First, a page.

Big news today from Zwift: they’ve launched Zwift Play, the first dedicated game controllers designed specifically for Zwift.
We’ll be talking in much more detail about Zwift Play in future posts, but today we’re covering the basics of what the controllers do, why they’re needed, how they’re set up and used… and where you can order yourself a pair (at a big discount)!
Zwift Play Functionality: The Basics
Zwift says, “Zwift Play aims to unlock the benefits of game interaction for more Zwifters by placing full control at their fingertips.” What exactly does that mean? The following actions are all controllable by Play:
- Move between and selecting UI elements, including the revamped Action Bar
- Turn left and right
- Navigate intersections
- Change minimap view
- Return a Ride On
- Give a Ride On bomb
- Use Powerup
- Flip to look-back camera for 5s
- Decrease intensity
- Increase intensity
- Skip workout block
If you’re looking for precise details on what each Zwift Play button does at any given time on Zwift, click below for a detailed PDF comparing Zwift Play functionality to existing keyboard and AppleTV controls:
Why a Zwift Controller?
Some Zwifters use the Companion app while in the game. Others may interact using a keyboard, AppleTV remote, or the touch screen on their Zwifting device.
However you choose to control the game, Zwift’s user metrics show that making it easier for Zwifters to interact with the game and each other increases the length and frequency of activities. In fact, Zwift says Companion users are on Zwift 2-3x more per month than those who don’t use the app!
Zwift Play places game control at your fingertips, so you don’t have to take your hands off the bars to activate a powerup, navigate an intersection, drop a Ride On Bomb, etc. Additionally, Zwift Play brings new functionality to your handlebars – the ability to steer and brake in game!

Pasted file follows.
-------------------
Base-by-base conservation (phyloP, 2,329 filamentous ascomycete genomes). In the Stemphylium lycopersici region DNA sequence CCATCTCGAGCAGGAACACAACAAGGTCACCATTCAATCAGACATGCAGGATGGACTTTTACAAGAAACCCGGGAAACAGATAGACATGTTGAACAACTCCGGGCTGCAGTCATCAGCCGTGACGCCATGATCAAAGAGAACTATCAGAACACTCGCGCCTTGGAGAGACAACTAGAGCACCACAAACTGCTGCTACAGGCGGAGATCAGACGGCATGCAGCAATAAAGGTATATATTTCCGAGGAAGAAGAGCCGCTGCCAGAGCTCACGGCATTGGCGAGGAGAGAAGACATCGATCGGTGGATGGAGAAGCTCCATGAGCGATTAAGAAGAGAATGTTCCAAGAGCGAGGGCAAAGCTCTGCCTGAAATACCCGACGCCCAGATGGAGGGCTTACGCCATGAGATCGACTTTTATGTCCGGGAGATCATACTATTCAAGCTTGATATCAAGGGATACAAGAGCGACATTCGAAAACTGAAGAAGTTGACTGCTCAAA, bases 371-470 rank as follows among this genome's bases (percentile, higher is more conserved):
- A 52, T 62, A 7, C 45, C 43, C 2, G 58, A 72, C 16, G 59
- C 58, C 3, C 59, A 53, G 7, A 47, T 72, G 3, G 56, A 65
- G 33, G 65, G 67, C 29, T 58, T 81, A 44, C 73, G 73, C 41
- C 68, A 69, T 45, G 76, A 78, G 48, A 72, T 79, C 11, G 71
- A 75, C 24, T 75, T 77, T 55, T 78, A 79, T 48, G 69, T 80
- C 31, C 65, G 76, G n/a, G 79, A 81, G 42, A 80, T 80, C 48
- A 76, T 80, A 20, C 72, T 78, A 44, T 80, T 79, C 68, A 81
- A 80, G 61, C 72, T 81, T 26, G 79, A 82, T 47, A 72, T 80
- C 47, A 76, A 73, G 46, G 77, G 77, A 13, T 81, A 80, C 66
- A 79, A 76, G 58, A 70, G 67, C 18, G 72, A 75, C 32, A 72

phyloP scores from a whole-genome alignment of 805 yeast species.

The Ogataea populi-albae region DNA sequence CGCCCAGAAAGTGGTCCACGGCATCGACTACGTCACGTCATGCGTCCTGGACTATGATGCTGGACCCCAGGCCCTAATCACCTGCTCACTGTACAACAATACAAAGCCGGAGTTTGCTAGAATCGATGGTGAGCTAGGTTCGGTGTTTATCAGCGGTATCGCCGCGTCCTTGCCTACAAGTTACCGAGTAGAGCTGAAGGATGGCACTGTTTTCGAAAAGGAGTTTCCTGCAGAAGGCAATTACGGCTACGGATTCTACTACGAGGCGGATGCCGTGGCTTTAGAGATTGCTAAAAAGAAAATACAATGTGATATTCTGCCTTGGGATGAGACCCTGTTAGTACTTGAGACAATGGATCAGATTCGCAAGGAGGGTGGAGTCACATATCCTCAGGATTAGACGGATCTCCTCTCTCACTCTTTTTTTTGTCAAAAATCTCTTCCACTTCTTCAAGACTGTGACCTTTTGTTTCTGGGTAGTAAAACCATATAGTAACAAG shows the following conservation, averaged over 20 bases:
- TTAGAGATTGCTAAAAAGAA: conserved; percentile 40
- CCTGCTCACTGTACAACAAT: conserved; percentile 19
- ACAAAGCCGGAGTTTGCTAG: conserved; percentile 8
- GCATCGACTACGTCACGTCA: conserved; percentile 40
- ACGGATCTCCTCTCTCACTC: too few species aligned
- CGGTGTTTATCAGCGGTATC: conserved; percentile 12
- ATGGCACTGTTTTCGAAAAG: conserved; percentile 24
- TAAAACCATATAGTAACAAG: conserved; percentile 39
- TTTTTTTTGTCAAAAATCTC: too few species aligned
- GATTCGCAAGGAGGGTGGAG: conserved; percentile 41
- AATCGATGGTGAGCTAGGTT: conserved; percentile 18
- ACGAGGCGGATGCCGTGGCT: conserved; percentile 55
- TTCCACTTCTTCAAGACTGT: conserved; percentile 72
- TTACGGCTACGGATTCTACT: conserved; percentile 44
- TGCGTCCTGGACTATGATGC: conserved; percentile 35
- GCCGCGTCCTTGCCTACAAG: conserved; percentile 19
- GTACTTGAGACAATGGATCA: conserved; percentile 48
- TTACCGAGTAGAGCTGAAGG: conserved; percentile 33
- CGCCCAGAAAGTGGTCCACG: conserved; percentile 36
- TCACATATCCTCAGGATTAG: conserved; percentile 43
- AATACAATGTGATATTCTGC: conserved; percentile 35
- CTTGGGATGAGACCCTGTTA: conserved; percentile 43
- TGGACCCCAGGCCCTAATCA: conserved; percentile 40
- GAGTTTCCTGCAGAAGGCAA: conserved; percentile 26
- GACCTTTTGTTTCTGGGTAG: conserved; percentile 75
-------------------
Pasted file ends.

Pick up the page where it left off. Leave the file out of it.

Setup and Pairing
Zwift Play consists of two controllers – a left and a right. They are made to fit standard road bike “drop” handlebars, and quickly attach securely using silicone straps. (Zwift partnered with a chain of bike shops in London to test the Play controller’s fit on hundreds of bikes, so you can rest assured they’ll fit your bike as long as it uses drop bars.)
A rechargeable battery (claimed 20-hour life) powers each wireless controller, and both controllers can be charged easily and simultaneously using the included USB Y-cable.
Each controller is paired to the game separately under the “Steering” section of the pairing screen:
Note: due to Bluetooth connection limits, AppleTV users must pair Zwift Play controllers and other Bluetooth devices through the Companion app.
The Play Experience
In unboxing and setting up the Zwift Play controllers, it quickly becomes clear that Zwift has put many hours and dollars into this product. Their design is sturdy yet refined, with a sealed button design made to withstand the sweaty rigors of Zwifting.
Both controllers feature orange paddles that deliver steering and braking functionality. Rock the paddle inwards to brake and pull out to steer. Simple. It’s a different sort of steering and braking input than we’ve seen before, but it becomes intuitive very quickly.
Zwift recently made all events steering-enabled by default, so if you have Play controllers they’ll be usable in all events and free-ride activities. The new Repack Rush route also launched this week, and it is clearly designed as a playground for Zwift Play users. Get ready to nail the apex of those turns!
Whether you typically interact with Zwift via the Companion app, a keyboard, or some other method, if you’re anything like us you’ll quickly find that the Play controllers can handle most (if not all) necessary game interactions very smoothly, all within reach of your hands on the hoods. This isn’t just another steering device; it’s a hardware-driven reinvention of the Zwift experience.
Zwift emphasized to us that they have purposely launched Play during the low-traffic months, and consider this the “beta testing phase” for the Play controllers. While the controllers are already very functional, Zwift is looking for community input on current features and future functionality.
On a recent media call, Zwift co-founder Jon Mayfield said this about the future of Zwift Play: “Community feedback will guide where we go – but indoor cycling will certainly get more interesting from here on out.”
On Sale at Zwift.com
Zwift Play is being sold at a discounted price of $99/£99/€99 for a limited time. The planned MSRP will be $149/£149/€149.
The controllers are available for purchase in the United States, United Kingdom, and the European Union starting today at zwift.com/play.
Questions or Comments?